Guys and Balls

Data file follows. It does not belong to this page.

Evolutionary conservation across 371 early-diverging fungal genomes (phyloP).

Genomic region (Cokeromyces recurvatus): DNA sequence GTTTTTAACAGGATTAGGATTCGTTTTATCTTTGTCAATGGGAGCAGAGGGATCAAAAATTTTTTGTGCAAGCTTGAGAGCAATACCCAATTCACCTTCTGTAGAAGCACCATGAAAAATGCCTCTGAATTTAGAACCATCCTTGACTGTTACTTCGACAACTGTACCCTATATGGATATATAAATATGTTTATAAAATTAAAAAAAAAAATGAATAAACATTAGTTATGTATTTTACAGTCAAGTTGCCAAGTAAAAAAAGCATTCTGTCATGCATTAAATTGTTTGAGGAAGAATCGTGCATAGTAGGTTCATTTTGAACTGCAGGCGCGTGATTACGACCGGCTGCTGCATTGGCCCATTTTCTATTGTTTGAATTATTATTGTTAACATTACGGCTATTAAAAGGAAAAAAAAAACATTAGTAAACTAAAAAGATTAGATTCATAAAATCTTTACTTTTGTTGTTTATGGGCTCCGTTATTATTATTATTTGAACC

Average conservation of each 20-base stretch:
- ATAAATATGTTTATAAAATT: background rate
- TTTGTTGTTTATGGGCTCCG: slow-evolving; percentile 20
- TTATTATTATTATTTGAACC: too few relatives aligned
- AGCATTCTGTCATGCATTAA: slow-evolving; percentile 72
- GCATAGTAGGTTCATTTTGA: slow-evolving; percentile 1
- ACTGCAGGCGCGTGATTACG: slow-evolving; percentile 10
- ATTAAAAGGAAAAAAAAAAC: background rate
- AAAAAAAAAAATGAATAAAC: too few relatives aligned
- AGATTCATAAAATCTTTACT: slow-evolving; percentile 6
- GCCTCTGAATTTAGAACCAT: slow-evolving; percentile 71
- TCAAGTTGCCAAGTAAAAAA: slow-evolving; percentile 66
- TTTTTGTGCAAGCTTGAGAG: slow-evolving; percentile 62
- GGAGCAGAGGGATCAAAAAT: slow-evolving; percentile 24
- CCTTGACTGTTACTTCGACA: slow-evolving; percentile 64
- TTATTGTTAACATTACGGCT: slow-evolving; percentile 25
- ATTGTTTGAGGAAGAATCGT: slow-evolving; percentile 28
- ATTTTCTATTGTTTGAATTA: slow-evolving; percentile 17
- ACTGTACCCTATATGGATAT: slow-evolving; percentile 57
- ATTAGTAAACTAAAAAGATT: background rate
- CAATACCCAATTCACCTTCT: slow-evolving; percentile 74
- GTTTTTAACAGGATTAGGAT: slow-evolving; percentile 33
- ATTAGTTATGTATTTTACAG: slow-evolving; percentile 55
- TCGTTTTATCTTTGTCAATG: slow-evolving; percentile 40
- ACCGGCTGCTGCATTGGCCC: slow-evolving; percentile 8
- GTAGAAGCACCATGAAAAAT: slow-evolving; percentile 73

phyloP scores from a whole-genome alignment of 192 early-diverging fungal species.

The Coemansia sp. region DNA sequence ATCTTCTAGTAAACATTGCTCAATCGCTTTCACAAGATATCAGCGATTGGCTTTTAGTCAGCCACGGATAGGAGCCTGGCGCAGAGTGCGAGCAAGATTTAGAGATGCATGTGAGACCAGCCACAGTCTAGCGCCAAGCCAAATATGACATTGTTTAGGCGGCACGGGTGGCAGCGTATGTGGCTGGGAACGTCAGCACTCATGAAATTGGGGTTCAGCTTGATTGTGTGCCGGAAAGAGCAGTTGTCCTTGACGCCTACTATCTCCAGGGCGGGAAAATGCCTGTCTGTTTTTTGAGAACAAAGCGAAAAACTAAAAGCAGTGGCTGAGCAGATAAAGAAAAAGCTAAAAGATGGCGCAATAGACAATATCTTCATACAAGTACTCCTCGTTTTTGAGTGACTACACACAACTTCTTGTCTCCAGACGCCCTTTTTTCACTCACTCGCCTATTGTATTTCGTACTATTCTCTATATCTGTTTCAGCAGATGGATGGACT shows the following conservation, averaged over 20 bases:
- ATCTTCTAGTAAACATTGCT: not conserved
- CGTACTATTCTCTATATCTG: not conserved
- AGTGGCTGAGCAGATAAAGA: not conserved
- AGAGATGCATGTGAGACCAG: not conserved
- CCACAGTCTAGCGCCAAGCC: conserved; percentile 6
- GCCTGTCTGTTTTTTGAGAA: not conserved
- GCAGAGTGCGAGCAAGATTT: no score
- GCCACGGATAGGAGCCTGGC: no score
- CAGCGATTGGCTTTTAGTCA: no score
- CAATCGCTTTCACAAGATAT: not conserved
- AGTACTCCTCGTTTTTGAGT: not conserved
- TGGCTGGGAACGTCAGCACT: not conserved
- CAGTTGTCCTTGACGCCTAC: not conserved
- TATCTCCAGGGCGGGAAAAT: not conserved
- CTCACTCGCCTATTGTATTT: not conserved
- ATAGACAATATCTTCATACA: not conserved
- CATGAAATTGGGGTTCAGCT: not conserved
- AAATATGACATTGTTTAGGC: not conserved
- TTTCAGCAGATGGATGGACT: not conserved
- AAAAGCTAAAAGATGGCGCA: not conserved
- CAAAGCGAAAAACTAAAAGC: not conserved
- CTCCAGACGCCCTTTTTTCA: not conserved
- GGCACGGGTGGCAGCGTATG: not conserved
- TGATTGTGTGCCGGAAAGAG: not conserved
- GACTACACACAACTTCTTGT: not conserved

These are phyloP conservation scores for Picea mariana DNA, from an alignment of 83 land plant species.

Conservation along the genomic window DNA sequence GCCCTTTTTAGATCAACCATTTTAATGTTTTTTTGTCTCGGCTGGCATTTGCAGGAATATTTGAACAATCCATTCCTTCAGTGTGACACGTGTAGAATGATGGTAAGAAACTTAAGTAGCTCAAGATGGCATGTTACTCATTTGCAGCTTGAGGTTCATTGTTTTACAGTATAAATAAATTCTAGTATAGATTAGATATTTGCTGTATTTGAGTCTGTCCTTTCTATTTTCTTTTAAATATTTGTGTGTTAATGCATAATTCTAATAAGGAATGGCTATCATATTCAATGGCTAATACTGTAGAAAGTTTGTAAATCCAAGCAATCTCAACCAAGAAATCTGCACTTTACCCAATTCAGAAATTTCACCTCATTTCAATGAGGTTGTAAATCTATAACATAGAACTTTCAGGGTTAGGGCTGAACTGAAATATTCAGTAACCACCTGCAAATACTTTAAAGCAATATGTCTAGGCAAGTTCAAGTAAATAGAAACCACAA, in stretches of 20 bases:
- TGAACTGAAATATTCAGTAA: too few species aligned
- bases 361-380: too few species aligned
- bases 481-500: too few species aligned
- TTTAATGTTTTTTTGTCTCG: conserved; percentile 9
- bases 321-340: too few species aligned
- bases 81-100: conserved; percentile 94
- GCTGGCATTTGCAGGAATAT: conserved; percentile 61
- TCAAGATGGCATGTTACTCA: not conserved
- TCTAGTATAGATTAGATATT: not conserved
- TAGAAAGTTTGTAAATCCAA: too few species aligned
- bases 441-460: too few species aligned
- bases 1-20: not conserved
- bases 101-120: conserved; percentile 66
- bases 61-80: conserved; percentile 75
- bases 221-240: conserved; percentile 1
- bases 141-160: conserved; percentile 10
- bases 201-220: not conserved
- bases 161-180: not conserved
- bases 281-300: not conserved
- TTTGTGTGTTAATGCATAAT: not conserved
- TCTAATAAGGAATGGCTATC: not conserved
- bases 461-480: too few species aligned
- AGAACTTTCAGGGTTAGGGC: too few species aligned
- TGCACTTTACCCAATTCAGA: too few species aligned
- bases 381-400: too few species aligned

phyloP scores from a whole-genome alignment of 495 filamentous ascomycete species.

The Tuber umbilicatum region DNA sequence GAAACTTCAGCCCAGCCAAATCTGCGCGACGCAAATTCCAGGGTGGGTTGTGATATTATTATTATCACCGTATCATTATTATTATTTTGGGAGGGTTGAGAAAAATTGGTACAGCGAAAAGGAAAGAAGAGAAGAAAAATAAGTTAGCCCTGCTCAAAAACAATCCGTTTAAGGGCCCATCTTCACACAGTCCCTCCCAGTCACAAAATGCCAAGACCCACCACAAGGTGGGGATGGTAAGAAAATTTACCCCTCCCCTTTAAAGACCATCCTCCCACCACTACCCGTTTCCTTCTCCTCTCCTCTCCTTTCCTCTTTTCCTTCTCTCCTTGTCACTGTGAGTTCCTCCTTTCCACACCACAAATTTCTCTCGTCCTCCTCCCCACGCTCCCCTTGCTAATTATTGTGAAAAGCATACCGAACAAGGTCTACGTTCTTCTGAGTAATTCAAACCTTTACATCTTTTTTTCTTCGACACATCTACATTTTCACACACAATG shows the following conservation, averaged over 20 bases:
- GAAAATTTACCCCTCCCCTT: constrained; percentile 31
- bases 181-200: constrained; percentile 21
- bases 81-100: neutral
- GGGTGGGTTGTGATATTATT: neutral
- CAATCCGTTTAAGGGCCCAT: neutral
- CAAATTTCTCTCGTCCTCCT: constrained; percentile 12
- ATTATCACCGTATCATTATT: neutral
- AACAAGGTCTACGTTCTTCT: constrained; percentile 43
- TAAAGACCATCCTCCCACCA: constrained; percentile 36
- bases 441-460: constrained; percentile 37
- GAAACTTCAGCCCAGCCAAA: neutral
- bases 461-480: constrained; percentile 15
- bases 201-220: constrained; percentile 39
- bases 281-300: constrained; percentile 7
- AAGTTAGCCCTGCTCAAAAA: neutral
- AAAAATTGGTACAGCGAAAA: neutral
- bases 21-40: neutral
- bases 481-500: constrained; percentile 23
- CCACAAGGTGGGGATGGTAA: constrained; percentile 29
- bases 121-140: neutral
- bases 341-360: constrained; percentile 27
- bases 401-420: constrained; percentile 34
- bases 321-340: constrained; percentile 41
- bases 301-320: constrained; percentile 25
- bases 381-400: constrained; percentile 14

Guys and Balls (Männer wie wir), directed by Sherry Horman, is a German coming-of-age comedy film about a gay soccer team. Ecki (played by Maximilian Brückner), who is about twenty years old, is the son of a corpulent baker (played by Dietmar Bär) in a small German town. Employed as his father’s assistant, his one form of recreation is soccer. As a goalie for the Boldrup team, however, he proves inadequate in an important game, so he teammates are angry at him after the match. A bit drunk, he is thrown out of a beer garden, where he encounters another teammate. They play, rolling together on the ground, when Ecki suddenly plants a kiss on the other man. While the latter strenuously objects that the kiss is unwelcome, the other players exit the drinking establishment, hear the accusation, and taunt Ecki for being gay. Soon, he is fired from the team, since he is not a “real man,” whereupon he vows to assemble a gay soccer team for a match with his former team. He gets no support at home from his father and little from his mother (played by Saskia Vester). His father is particularly disgruntled because he must now cope with various unpleasant statements of various customers, one of which cracks jokes that will probably amuse filmviewers. In any case, Ecki decides to take a bus to Dortmund, where his sister Susanne (played by Lisa Ponthoff) lives. While going to her workplace, he meets handsome Ercin (played by Billey Demirtas) , whom he surmises is gay. Fortunately, Susanne allows Ecki to live with her and to help in his efforts to recruit a team. After he finds an unused soccer field, owned by a wizened former soccer champ, Karl (played by Rolf Zacher), and his spouse, he goes in pursuit of potential players, one of which is indeed Ercin. However, the rest of the team consists of stereotypic gays whose physical conditions do not suggest that they have much of a chance against the seasoned team in Ecki’s hometown. Three leather types, two Brazilians, a masculine-appearing lesbian, and several limpwristed guys make up most of the team, though a straight boy joins because he has an interest in Susanne. One of the leathermen has a seven-year-old son and a former wife who is eager to deny visiting privileges. When word leaks out that the real purpose for the team is revenge, the group breaks up. The son, is eager to attend the match, is so disappointed that he galvanizes the leathermen to reconsider, and soon the team meets again for practice. But now the proprietor, who has appeared to be unimpressed with the gay team, decides to coach them and to train them. All the homophobic and personal conflicts are resolved at the match, the outcome of which is of course predictable. Homophobic comments, liberally dished out throughout most of the film, thus are absent at the end. However, coming on the heels of Summer Storm, which featured a very attractive German gay teen crew team, Guys and Balls will be a disappointment–in plot, in eye-candy opportunities, and in stereotypes. MH

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